On Monday, Madrid's Reina Sofia museum launched a major anniversary exhibition that delves into the darkness of Picasso's work before — and also after — his masterpiece, and attempts to shed light on how he came to create one of the world's most famous paintings.
“Pity and Terror: Picasso's Path to Guernica” opens on Tuesday and runs until September 4th, bringing together some 180 pieces from the Reina Sofia's collection and more than 30 institutions around the world such as the Centre Georges-Pompidou in Paris, New York's Museum of Modern Art (MoMA) and private
“There is no other piece in the 20th century that has generated so many comments, so many interpretations as Guernica,” said Manuel Borja-Villel, director of the museum that has housed the painting for 25 years.
A depiction of the bombing of the small Basque town of Guernica on April 26th 1937, during Spain's civil war, the canvas mixes stark, almost unbearable images of women, infants, animals in agony.
It has since become a potent plea for peace, recognised the world over and used in countless anti-war protests.
Period of turmoil
To mark its 80th anniversary, curators decided to delve into Picasso's work from the mid 1920s when the artist took a turn for the more macabre, possibly in belated response to the devastating First World War and turmoil in his own private life.
“Terror, violence, horror, panic, fear, death become his subject,” British art historian Timothy James Clark, one of the curators, told reporters.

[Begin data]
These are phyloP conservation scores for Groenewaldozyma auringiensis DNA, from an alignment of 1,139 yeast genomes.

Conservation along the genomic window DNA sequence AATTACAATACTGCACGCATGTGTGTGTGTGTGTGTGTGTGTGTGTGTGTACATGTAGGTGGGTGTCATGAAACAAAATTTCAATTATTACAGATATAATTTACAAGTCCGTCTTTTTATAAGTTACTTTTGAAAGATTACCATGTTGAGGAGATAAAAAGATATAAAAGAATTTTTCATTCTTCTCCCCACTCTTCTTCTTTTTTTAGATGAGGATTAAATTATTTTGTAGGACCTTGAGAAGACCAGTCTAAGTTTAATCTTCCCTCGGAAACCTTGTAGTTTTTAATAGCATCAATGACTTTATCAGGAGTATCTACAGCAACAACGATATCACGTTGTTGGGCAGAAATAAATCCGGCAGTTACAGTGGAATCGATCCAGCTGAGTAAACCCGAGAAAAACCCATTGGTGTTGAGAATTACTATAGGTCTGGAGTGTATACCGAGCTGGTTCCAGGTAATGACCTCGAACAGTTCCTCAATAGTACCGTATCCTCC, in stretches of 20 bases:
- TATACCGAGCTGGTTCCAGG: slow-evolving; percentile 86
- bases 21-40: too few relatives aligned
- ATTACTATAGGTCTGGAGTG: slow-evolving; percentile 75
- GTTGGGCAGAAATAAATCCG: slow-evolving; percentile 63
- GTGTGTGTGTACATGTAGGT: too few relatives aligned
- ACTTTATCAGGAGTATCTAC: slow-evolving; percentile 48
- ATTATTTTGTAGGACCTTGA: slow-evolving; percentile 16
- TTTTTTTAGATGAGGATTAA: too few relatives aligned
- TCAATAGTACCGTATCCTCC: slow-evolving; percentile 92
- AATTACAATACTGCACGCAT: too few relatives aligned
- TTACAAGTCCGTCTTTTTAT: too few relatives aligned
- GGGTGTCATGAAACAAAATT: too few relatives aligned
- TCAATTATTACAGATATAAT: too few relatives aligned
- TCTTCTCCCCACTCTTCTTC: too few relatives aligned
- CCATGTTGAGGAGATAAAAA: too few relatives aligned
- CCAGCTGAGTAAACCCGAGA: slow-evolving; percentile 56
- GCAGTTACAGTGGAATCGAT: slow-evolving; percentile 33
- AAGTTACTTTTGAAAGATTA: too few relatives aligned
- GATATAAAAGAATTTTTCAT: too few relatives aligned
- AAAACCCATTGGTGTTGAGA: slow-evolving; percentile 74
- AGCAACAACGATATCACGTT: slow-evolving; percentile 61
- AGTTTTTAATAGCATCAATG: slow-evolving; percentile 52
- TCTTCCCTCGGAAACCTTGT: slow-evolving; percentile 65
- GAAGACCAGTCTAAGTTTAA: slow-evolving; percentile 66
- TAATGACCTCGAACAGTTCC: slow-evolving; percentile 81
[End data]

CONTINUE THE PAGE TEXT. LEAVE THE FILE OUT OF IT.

“In 1925, Picasso begins to come to terms with the reality that the First World War had ushered in,” he added.
“It is by then very much the feeling… that 1914 had put an end to a long era of bourgeois peace, and that somehow it had shown the flimsiness and hollowness of the 19th century's belief in progress.”
The 1930s were also a period of considerable turmoil in Europe, as Spain's civil war — and then later World War II — broke out.
The exhibition features such works as “Woman Dressing Her Hair”, borrowed from MoMA, or “The Three Dancers”, a canvas usually on display in London's Tate Modern.
The latter, painted in 1925, portrays three figures engaged in a macabre, maniacal dance and represents the moment when Picasso's art took a dark, violent change of direction, said Clark.
'Looming, threatening faces'
In his earlier period of Cubism, Picasso had painted familiar objects and people — guitars, liquor bottles, a fruit dish.
But “The Three Dancers” signalled “the irruption of wildness, darkness and dismemberment into the world of the room,” the Reina Sofia explains in a guide to the exhibition.
“Agonised figures replaced liquor bottles and guitars,” it reads.
“It did not take long… for his pictures to be populated by looming, threatening faces.”
This is evidenced by “Figures At The Seaside,” a 1931 painting on loan from the Picasso museum in Paris that crudely depicts a dismembered couple embracing with pointed tongues.
The pointed tongues will later be omnipresent in Guernica itself — “themes of sharpness, tongues and flames, angles and teeth and ears and rays of light,” said art historian Anne Wagner, also curator of the show.
Women with dead babies, a person crying blood — the exhibition also includes some of the powerful preparatory drawings that the artist did before painting Guernica in May 1937.
“We wanted to think about the attitudes, the concerns, maybe even the fantasies and obsessions and unresolved knots in the psyche that went into the making of Guernica,” Clark summed up.